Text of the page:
Nothing beats a warm Goulash on icy winter days, especially like today after a long walk in the woods. I had prepared the soup before and let it cook on a small flame while I was away. What a blessing to return to the cosiness of my home, and find it filled with the warm smell of paprika, pepper and oregano! I took off my hiking shoes, my jacket and my bonnet, grabbed an empty cold bowl and filled it to the top with this heart warming most delicious soup!
I loved this version of Hungarian Goulash instantly when I tried it many years ago. As the name suggests, Goulash originated in Hungary, but it is widely popular in central Europe. It also exists in different variations. It can be cooked with beef, lamb, pork or venison. It can be prepared more like a stew served with pasta or like a soup served with bread. There is Goulash in tomato sauce, but also goulash in a dark beer sauce. I have tried the latter, mouth-watering experience! Goulash is very versatile also in terms of spices and vegetables. Some cook it only with meat and lots of onions, and others add peppers and potatoes. Some recipes include caraway, and others include oregano and mustard. The list is long, I tell you, which makes Goulash an intriguing recipe to play with. An authentic Goulash, however, should always be a little spicy. Germans love to serve it as a midnight soothing dish in private parties on New Year’s Eve.
But again, who says Goulash can’t be cooked outside Europe, in Lebanon in summer for example? Two years ago I made a big pot of Goulash for a Bonfire summer Fest organised by “Marjeyoun Connect” in the Pine Woods of Marjeyoun, a small town in south Lebanon. I was lucky to have helpers who cut and chopped the meat, onions, peppers and potatoes. Even the little ones in the family engaged in their own ways, and everyone was excited to taste a new dish. At the end, the soup turned out to be the hit that evening!
As luck would have it, I was contacted by Radio Monte Carlo to talk about a German dish one month later. I chose Goulash and gave some interesting historical facts about it. So if you speak or understand Arabic, you can listen to the interview on Lebanese Cookbook page under Press. If you don’t, and you are interested to learn more, you will find lots of information online.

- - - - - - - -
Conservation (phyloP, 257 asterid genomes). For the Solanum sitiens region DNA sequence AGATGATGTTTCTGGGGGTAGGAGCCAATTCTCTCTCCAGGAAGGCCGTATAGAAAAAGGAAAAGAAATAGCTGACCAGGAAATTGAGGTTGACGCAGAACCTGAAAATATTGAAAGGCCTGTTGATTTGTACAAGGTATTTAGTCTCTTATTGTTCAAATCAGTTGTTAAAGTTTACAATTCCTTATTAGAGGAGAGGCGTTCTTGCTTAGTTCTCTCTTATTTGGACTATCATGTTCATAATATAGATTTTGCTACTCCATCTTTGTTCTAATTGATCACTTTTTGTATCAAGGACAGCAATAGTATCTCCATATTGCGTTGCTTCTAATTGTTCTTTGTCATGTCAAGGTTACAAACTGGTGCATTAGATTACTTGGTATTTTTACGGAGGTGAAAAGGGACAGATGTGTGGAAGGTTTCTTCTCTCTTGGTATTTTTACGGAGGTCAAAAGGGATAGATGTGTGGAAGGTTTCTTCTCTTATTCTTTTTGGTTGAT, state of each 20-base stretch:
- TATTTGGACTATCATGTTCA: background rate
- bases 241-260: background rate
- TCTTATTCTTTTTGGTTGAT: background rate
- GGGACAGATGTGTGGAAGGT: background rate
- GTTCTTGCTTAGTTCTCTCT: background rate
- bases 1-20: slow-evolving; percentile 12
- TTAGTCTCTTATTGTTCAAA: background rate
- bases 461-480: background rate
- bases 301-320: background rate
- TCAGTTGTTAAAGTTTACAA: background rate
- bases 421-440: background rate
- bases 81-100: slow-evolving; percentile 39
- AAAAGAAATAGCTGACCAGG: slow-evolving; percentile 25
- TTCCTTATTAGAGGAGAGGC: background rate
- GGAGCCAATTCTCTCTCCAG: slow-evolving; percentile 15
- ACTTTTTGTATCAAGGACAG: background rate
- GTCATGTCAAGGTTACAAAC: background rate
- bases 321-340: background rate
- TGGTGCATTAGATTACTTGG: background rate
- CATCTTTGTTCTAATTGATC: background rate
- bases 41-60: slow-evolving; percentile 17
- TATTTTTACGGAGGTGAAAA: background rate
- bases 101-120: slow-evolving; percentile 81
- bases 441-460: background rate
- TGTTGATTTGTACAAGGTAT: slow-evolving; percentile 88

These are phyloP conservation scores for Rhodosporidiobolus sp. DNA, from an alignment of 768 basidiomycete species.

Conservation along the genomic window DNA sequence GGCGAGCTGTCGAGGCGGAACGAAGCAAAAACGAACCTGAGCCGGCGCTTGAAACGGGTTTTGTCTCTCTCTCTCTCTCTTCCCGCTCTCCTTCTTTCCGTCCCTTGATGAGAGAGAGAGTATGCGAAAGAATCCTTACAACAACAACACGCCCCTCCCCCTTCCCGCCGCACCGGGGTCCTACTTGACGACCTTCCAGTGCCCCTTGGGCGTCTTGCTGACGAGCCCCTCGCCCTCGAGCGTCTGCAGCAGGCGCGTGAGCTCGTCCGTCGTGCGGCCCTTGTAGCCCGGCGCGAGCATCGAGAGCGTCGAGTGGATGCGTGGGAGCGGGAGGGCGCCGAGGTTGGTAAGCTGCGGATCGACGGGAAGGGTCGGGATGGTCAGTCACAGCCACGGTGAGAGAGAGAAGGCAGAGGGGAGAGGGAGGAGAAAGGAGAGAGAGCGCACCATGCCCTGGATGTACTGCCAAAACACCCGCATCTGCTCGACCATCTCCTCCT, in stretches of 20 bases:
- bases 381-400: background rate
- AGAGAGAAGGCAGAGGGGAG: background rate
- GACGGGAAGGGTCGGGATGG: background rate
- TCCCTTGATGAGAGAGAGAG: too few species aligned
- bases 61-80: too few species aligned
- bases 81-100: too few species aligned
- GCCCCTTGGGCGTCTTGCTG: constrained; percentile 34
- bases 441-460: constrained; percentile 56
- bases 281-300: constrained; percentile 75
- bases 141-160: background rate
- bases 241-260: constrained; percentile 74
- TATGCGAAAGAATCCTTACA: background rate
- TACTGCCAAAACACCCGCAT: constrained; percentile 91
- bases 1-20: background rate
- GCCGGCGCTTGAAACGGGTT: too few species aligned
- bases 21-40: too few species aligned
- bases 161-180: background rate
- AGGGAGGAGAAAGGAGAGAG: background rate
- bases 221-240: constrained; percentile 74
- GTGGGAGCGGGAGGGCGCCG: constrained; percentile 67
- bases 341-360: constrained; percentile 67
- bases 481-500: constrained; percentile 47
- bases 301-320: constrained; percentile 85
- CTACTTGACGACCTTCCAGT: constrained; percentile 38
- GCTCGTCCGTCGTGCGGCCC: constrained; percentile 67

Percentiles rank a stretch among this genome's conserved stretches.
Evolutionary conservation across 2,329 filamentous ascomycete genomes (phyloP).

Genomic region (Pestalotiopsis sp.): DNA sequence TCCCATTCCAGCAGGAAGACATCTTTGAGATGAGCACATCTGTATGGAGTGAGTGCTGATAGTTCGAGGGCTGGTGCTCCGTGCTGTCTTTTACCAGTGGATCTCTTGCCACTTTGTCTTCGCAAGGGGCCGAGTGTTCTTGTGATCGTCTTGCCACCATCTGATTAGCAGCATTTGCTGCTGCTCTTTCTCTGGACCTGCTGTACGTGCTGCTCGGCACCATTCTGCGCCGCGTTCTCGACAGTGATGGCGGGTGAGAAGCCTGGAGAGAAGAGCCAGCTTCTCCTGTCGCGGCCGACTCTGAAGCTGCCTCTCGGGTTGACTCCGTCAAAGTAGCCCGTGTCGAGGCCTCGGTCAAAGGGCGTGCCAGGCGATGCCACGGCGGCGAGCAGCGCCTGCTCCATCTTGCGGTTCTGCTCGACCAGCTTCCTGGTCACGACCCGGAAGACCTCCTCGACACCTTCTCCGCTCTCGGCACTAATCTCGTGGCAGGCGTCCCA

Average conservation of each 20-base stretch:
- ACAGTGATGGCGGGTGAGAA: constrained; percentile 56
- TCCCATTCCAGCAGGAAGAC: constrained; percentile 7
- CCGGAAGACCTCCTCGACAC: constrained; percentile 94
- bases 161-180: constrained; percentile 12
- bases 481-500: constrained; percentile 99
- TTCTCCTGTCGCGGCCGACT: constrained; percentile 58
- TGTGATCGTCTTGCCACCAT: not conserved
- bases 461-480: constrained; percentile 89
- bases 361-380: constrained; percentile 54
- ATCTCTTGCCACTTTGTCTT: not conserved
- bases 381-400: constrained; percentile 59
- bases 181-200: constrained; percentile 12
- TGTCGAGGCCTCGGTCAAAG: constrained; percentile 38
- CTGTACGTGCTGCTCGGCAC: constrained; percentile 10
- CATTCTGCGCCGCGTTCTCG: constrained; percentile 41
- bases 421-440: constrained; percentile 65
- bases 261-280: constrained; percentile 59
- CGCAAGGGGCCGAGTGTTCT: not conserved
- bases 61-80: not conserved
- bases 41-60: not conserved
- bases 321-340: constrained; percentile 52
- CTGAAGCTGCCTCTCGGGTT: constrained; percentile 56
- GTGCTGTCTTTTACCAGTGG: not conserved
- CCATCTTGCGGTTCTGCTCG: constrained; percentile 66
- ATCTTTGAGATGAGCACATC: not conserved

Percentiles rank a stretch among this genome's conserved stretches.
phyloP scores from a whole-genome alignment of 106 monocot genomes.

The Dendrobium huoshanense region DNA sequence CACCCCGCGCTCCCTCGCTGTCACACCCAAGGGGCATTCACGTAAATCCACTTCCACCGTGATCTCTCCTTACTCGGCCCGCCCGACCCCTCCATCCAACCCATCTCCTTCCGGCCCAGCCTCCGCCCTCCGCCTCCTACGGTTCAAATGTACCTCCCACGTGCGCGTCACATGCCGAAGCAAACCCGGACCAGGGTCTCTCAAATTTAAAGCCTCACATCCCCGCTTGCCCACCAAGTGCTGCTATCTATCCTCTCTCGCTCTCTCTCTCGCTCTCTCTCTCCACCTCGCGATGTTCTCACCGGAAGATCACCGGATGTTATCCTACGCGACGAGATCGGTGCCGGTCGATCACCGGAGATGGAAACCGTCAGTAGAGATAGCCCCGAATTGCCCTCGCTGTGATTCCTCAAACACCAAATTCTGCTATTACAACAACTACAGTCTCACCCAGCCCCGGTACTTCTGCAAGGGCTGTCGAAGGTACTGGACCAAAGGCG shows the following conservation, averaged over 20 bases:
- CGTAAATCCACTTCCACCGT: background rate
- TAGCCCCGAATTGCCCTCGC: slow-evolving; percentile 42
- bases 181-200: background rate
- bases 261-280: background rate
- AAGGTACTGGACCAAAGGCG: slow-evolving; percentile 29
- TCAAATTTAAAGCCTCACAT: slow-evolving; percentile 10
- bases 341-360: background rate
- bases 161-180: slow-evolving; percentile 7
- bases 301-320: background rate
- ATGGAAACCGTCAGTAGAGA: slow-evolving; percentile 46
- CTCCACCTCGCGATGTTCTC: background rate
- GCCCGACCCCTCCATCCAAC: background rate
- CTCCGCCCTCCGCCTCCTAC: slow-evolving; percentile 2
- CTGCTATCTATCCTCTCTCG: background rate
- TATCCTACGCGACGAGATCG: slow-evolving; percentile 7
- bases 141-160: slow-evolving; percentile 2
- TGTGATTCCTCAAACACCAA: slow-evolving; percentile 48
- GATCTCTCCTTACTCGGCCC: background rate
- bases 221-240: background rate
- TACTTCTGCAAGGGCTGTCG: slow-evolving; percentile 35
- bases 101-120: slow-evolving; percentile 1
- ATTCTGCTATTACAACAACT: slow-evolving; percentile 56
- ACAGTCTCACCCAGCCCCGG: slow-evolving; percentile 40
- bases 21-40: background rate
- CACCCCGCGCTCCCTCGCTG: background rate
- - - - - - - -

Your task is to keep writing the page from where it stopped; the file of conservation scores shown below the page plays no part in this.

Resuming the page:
And last but not least if you are looking forward to trying the soup, just follow the steps and recipe below, and warm your loved ones with this incredibly hearty and tasty soup.
Yield 8 servings
- 90 ml sunflower oil
- 1 kg sirloin beef, cut into small cubes (about 1.5-cm)
- 2 teaspoons sweet paprika
- 500 g onions, chopped
- 2 large red peppers (400 g), cut into small cubes
- 1 red Chilli, chopped
- 10 small garlic cloves, crushed
- 2-3 teaspoons Mustard
- 2 heaped tablespoonful tomato paste
- 1 ½ tablespoons dried oregano
- 1 ½ teaspoons salt
- ½ teaspoon black pepper
- 500 g potatoes, peeled and cut into small cubes
- 2 cans plumb tomatoes, chopped, each 240 g drained weight
- 1 litre hot water
- Heat the oil in a large pot over medium to high heat. Add the meat and sweet paprika and cook until the liquids are reduced to more than half, about 15 minutes. Reduce heat to medium and mix in the onions, red chilli and red pepper. Continue cooking for about 10-15 minutes, stirring occasionally until the onions and pepper are wilted and slightly brown.
- Mix in the crushed garlic, mustard, tomato paste and oregano, and continue cooking for a few minutes. Add the potatoes and season with the salt and pepper.
- Pour in the plumb tomatoes and hot water. Cover and bring to a boil. Reduce heat to medium-low, add 1 teaspoon of salt and continue cooking, covered, for one hour, or until the meat is tender. Stir occasionally. Adjust taste if required.
All images and text © Dina Bayoud Kohl for Dina’s Kitchen
Courses Main Course